Is This Football?
by Brian Kennedy
(first published in the September 2010 Derry City match programme)
A recent UEFA report on the wellbeing of European football revealed that the Premier League is responsible for 56% of the continent’s total footballing debt. Now think about that. There are 54 leagues in Europe yet the English Premier League is culpable for over half that debt alone!
The report analyzes the 2009/10 annual accounts and estimates the combined debts of just 19 Premier League clubs at just under €4bn, around 4 times the figure for the next more indebted, Spain’s La Liga.
I say 19 as Portsmouth were left out, as in 2009 they weren’t granted a UEFA licence because of their financial problems! And people thought the League of Ireland had problems! At least football is not the number 1 sport in this country.
People will blame a foreign influx to a League rich with sheikhs, consortiums and businessmen with more money than sense. You will find the odd multi-millionaire who cares about his club (Madjeski, Hayward), but do you think Gillett & Hicks are bothered about Liverpool’s last title-winning side whilst Abramovich shopped around before stopping at Stamford Bridge?
People may complain about the quality of our football and the fact some clubs try to survive full-time in what is clearly a part-time situation but some club’s money problems are the proverbial drop in the ocean compared to our friends across the water.
The Premiership and its players are product now owned by television. Have things really gone this ludicrous that a government attempted to buy Liverpool Football Club recently? Is the League so alien that Premiership fans have to fork out £3,000 on a season ticket after a 2 year waiting list just to secure a seat in a stadium where 25% of the allocated seats go to corporate sponsors whose interest revolves around the minibar rather than the players on the pitch. How nauseated where you when Chelsea Chief Exec Peter Kenyon received a medal at the Champions League final in 2008?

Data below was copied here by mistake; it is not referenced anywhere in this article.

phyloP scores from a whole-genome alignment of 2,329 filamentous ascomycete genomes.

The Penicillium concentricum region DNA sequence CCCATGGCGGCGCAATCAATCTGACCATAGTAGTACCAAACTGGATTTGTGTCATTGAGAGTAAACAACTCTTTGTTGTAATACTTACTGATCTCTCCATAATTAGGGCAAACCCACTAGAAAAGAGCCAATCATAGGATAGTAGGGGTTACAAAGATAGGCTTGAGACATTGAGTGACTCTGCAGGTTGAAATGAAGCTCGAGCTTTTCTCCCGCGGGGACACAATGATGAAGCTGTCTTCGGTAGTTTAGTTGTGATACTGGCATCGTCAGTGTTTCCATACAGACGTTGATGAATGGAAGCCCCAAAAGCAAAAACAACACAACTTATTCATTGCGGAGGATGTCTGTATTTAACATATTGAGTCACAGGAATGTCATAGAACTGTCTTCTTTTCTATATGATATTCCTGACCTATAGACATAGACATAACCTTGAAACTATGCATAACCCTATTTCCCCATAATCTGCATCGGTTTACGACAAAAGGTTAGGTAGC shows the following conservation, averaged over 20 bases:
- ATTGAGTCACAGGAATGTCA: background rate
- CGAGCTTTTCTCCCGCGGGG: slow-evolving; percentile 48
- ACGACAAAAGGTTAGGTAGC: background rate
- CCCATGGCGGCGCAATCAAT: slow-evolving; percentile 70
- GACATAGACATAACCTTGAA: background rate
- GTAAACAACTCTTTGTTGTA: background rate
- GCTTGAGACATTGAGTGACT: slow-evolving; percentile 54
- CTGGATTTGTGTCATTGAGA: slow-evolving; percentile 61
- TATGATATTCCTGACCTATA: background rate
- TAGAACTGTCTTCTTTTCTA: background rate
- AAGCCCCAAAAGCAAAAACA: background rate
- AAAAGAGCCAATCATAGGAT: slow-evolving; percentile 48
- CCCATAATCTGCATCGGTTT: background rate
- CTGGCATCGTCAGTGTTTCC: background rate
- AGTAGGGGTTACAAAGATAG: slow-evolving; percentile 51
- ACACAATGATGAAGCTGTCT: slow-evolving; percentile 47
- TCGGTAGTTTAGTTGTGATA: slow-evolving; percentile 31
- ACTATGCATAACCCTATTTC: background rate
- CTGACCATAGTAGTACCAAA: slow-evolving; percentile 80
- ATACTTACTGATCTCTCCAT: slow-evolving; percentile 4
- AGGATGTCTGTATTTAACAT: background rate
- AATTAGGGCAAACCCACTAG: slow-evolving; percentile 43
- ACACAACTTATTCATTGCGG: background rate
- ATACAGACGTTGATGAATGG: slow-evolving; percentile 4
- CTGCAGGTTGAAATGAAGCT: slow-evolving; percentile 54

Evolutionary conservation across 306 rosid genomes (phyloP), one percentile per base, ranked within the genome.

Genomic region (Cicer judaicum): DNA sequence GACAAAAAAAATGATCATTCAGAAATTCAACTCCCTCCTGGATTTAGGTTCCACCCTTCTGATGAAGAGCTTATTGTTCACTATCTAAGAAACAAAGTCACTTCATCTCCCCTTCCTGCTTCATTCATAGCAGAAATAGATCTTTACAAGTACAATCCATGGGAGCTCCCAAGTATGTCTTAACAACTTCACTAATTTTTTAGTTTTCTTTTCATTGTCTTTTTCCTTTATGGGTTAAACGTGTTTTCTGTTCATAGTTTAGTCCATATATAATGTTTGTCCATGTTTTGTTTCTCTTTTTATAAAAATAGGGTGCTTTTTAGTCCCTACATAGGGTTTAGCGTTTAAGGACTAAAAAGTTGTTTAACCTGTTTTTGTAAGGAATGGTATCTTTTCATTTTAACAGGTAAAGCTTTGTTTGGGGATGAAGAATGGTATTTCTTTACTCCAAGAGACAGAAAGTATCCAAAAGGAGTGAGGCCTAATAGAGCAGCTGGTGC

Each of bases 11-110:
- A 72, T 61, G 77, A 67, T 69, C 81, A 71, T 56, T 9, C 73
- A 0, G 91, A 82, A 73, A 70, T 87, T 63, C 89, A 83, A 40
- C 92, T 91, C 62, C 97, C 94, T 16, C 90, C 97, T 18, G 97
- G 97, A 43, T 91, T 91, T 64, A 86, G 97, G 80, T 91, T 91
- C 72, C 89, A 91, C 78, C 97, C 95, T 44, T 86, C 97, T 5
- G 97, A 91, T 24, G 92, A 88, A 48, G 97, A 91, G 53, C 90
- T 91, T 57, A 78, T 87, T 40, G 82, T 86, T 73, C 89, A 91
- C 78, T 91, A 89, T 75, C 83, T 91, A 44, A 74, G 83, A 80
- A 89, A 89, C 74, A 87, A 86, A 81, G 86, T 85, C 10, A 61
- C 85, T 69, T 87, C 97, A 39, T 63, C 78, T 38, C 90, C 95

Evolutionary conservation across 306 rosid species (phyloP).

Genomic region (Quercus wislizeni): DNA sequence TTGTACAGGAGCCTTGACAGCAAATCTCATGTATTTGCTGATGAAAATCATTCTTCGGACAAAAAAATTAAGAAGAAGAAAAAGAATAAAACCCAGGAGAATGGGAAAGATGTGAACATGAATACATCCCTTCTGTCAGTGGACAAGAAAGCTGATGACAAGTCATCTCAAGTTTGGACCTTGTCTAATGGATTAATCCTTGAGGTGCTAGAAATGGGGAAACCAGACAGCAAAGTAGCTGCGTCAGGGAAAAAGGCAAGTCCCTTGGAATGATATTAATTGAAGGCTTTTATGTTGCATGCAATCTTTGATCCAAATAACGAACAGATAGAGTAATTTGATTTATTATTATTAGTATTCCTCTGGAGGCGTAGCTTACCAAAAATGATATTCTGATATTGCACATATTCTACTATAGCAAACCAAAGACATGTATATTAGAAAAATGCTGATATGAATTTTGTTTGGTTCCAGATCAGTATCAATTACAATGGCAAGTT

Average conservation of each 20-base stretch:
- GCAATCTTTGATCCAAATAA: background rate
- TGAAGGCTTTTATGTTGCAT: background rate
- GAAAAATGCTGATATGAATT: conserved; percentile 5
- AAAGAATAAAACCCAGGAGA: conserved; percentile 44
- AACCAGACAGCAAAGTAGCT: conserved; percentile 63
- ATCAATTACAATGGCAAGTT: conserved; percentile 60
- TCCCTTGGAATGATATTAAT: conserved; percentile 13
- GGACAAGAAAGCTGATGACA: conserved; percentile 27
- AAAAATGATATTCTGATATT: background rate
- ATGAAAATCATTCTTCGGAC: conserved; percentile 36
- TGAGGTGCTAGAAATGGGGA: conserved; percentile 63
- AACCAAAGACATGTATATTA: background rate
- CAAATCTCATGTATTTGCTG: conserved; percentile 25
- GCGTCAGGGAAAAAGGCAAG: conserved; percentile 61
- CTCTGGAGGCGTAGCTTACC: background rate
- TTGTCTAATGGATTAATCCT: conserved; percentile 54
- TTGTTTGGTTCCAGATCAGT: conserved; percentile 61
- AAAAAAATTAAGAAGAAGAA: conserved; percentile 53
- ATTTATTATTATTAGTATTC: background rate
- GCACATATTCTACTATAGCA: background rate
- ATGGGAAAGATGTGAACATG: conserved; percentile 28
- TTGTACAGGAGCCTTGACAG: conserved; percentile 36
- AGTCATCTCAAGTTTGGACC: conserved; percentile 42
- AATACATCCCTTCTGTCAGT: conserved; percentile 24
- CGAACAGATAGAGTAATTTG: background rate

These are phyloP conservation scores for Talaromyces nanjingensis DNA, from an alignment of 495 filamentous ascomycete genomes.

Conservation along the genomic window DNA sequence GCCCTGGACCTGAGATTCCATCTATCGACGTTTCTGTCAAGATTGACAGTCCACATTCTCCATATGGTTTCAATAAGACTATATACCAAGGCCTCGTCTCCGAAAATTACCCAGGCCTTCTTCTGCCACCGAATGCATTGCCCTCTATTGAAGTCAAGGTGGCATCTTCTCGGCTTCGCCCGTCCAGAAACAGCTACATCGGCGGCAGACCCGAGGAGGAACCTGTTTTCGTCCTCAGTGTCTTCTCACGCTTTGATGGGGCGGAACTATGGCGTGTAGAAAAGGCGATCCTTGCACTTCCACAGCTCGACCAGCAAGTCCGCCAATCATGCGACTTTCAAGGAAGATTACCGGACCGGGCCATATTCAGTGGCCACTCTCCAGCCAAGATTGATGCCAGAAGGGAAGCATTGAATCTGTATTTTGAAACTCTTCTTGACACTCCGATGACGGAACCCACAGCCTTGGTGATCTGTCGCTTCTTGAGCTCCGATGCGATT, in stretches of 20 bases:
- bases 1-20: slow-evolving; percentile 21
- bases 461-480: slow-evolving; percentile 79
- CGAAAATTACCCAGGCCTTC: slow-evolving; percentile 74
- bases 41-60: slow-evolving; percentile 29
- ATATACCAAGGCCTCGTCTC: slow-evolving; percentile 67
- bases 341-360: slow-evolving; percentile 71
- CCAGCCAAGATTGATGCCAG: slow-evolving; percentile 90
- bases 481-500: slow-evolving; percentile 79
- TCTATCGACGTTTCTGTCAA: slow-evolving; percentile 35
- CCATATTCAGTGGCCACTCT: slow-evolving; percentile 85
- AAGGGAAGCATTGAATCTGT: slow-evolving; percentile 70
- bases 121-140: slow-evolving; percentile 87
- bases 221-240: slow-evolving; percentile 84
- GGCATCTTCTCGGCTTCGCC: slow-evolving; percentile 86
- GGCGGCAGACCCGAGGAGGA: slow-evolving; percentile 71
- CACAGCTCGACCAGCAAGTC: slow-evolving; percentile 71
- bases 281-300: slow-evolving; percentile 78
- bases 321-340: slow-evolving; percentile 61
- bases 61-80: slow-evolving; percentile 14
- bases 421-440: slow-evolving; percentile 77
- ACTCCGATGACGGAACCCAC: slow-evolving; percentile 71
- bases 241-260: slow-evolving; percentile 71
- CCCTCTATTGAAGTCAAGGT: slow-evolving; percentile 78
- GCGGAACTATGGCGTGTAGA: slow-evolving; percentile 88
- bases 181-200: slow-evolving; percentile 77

In 2009 the Premiership made much more money from television and other commercial income than its rivals, €127m on average at the 19 clubs; the next wealthiest was the German Bundesliga, whose clubs made an average €79m. Yet despite that advantage, the 19 English clubs were more reliant on borrowed money from banks and club owners than the 714 other clubs across Europe combined. Liverpool & Manchester United hold a combined debt of over 1 billion.
Think about that. Kilkenny City went out of business for a mere 40,000 euro. An entire club and its history erased for 40,000 euro.
Premiership footballers’ wages combined in 2009 to £1,095 billion, whilst worryingly 15 of the 20 Premiership clubs this season are subsidised by owners. Abramovich being the highest, whilst Al Fayed’s interest-free loans to Fulham increased to 174 million last season.
But it’s not just at football clubs where money is insane. Gordon Taylor, chief executive of the PFA maintained his status as Britain’s highest paid trade union official in 2010, with a salary package of £972,000.
UEFA General Secretary David Taylor this week said some clubs now face being thrown out of the Champions League because of their excessive debts.
I think Reebok, Nike and Adidas will have something to say about that David. When it looked as if France & Portugal might not make it to South Africa, FIFA went back on a promise to leave the World Cup play-offs unseeded so that both countries would have favourable draws. Nike has a multi-million pound contract with Ronaldo. Reebok sponsored Henry. Nike sponsored the French National Team. This would have been a disaster. Thierry took it into his own hand anyway!
And everyone remembers empty seats and the vuvuzealas from South Africa. Local workers and security staff that weren’t paid, whilst FIFA announced an 80 million pound profit (a mere trifle to the 196 million made in 2009) and who’s financial report announced they now have 1.061 billion dollars in reserves.
Last week I was staying in Birmingham so thought I’d pop along to see local club Bromsgrove Rovers play at their Victoria Ground. Bromsgrove’s population is similar to Waterford’s. They drew crowds of 500 each week. They too were part-time. Only it turned out the club have been wound up after 125 years last week because they couldn’t afford the lease on their ground.
$1.06 billion. A club that folds for a lease.
Is this football?